Vanity is the healthiest thing in life." "Think pink, but don't wear it."
Karl Lagerfeld's infamous one-liners could fill a book. (In fact, they have: Last year, Rizzoli published The World According To Karl.)
He was born pre-World War II (his age vacillates between 78 and 80, depending on which report you read), but is the perfect designer for our post-millennium era. He speaks in sound bites, relishes technology and has an insatiable appetite for creating.
In spite of the relentless chew-'em-up-and-spit-'em-out pace of the fashion industry, Lagerfeld has managed - over 60 years - to fit in collaborations with Diet Coke, Volkswagen and even Barbie, on top of his day job at Chanel and Fendi.
Like every modern-day visionary from Jobs to Zuckerberg, he also understands the power of marketing an image.
Lagerfeld needs no introduction. His profile is so famous the world over, even the name card for his eponymous label features merely an etching: black shades, nifty white ponytail and a high-collared shirt.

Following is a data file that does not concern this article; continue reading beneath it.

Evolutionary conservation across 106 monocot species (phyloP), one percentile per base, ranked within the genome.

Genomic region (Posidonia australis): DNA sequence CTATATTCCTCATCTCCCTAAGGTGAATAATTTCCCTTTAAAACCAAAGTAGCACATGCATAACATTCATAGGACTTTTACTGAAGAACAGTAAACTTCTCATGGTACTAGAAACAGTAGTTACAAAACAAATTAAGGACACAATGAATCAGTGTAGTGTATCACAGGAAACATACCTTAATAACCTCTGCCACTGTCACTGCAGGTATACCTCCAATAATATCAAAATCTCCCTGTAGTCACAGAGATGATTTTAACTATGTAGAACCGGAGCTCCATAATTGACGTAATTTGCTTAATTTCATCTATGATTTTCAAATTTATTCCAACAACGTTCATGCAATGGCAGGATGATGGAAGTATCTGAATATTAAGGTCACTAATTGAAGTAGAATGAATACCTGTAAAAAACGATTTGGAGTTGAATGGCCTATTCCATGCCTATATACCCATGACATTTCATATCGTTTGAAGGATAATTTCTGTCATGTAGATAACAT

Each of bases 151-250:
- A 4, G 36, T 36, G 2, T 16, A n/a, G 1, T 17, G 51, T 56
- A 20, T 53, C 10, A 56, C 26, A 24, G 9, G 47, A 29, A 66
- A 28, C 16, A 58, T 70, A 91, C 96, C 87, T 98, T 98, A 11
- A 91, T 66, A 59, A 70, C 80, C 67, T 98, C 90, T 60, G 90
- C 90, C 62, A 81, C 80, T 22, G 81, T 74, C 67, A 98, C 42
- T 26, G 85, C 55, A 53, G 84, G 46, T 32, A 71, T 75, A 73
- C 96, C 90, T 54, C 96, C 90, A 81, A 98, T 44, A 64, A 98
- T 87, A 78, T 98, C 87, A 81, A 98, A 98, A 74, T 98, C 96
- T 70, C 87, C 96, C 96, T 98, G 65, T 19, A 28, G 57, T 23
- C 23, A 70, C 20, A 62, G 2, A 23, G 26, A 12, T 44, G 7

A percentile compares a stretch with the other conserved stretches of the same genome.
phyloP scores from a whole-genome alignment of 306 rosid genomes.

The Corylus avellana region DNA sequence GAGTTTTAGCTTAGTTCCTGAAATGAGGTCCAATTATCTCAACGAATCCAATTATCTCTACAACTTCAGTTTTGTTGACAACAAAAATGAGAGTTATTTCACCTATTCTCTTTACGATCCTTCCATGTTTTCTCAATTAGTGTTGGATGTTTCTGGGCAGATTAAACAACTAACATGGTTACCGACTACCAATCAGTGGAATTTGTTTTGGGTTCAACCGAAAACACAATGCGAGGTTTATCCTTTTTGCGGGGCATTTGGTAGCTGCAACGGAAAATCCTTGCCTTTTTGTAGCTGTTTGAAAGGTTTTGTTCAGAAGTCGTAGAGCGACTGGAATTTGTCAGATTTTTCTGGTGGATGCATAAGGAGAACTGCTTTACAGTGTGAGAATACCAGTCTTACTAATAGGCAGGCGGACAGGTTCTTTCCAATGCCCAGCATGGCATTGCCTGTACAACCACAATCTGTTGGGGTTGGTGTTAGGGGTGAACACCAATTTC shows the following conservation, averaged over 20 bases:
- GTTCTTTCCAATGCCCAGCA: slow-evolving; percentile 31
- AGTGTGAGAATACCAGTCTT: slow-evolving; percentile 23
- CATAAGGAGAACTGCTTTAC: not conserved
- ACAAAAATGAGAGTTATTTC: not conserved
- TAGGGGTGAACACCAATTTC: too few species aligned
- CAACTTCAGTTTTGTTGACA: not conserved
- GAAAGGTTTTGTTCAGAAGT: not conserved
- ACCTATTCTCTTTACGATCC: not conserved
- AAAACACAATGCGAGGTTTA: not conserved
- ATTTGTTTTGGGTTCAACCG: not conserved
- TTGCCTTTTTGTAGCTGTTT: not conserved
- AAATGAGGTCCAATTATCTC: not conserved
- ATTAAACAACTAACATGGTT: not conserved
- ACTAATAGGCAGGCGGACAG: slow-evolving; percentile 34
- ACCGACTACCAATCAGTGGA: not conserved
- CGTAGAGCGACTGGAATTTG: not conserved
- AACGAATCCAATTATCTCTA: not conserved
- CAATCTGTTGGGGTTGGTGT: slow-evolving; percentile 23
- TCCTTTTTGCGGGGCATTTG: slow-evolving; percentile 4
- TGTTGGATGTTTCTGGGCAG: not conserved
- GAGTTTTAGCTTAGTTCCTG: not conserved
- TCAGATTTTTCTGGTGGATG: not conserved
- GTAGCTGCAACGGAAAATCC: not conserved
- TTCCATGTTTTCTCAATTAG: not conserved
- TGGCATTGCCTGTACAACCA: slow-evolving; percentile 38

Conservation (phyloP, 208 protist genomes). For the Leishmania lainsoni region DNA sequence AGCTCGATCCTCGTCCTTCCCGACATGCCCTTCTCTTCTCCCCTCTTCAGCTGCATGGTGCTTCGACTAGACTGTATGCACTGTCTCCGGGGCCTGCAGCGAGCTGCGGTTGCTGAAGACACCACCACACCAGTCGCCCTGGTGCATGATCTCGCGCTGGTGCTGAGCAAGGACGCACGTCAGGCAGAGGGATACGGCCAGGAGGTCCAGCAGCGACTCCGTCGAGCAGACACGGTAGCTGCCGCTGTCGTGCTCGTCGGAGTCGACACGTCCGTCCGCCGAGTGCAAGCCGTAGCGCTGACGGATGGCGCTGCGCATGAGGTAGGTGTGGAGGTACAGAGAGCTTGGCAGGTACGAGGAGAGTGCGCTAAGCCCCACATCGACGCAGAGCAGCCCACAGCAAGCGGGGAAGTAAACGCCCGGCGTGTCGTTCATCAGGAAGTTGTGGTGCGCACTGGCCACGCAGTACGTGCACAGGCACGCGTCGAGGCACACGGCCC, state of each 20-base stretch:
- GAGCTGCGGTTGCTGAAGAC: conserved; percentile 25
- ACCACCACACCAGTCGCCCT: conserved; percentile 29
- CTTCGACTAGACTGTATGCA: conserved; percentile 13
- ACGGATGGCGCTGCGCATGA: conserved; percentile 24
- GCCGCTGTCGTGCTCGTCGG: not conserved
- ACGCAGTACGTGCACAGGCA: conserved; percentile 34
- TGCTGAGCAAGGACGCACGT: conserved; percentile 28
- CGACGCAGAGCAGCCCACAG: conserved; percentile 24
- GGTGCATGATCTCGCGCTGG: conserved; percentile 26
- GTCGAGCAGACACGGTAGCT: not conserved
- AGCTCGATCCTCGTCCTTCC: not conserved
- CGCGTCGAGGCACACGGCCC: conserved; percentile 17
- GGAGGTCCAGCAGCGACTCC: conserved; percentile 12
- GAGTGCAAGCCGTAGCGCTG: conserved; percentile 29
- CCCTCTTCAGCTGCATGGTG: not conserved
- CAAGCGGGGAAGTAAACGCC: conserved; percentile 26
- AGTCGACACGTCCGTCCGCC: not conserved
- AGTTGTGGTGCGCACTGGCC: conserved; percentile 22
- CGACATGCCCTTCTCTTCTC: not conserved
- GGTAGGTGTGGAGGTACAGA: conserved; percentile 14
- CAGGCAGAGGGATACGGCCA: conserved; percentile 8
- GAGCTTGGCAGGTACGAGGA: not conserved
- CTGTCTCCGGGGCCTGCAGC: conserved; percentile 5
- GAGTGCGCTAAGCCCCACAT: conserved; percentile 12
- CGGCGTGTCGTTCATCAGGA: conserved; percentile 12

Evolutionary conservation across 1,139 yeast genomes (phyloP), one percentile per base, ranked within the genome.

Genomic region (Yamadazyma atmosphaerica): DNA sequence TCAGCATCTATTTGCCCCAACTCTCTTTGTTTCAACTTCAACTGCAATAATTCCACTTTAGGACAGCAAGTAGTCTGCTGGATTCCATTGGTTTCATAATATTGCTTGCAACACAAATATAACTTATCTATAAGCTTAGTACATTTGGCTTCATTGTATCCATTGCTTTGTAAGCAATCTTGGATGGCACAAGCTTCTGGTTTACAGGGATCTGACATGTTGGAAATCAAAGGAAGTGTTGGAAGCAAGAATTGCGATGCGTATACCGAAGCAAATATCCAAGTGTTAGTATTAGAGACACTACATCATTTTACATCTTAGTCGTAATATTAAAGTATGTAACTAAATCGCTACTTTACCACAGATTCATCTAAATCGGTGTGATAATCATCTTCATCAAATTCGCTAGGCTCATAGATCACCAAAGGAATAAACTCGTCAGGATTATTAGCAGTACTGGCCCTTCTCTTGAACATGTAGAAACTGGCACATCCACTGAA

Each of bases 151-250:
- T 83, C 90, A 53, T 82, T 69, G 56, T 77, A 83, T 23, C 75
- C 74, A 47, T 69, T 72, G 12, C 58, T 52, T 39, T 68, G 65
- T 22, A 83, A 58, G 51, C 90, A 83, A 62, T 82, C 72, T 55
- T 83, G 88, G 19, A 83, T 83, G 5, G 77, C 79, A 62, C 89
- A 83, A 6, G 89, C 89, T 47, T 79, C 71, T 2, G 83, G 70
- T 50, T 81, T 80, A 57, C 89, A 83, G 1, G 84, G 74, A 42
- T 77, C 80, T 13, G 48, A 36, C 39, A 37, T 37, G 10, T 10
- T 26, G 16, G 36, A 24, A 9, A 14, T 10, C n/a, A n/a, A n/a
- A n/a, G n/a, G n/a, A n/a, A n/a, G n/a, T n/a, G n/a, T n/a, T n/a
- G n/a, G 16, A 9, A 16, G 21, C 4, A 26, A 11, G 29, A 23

His own Kaiser aesthetic and brand were first launched in 1974, and reintroduced in 2012. In a pioneering move then, he chose to unveil the brand's new look by partnering exclusively with global e-commerce phenomenon Net-a-porter.
The apparel brand's growth has been exponential, hitting 26 distribution points in two years. The staples that make up Lagerfeld's own wardrobe line the white steel rails: skinny black jeans, razor-sharp blazers, leather biker jackets and stark white shirts. Fragrance seems like a natural progression.
I'm in Paris for the launch of the first fragrance duo under the revamped Karl Lagerfeld brand. (Fact: He has created scents before, but those were over 30 years ago and reminiscent of the Lagerfeld of yesteryear - a far cry from the sleek, angular bottles hitting the stores this month. And this project is reportedly the first time he has introduced a scent for men and women in one go.)
The vision behind this fragrance is mass luxe. It is the same ethos that drove the designer to resurrect and reinvent his namesake line to be in sync with a new generation and era. "It's not too expensive," he asserts.
The first words out of his mouth as we settle down for a chat, it is clear this is a point he is eager to make. "I want it to be completely different from what I do at Chanel and Fendi. It's a completely different way of approaching and selling fashion. It's a modern attitude to luxury."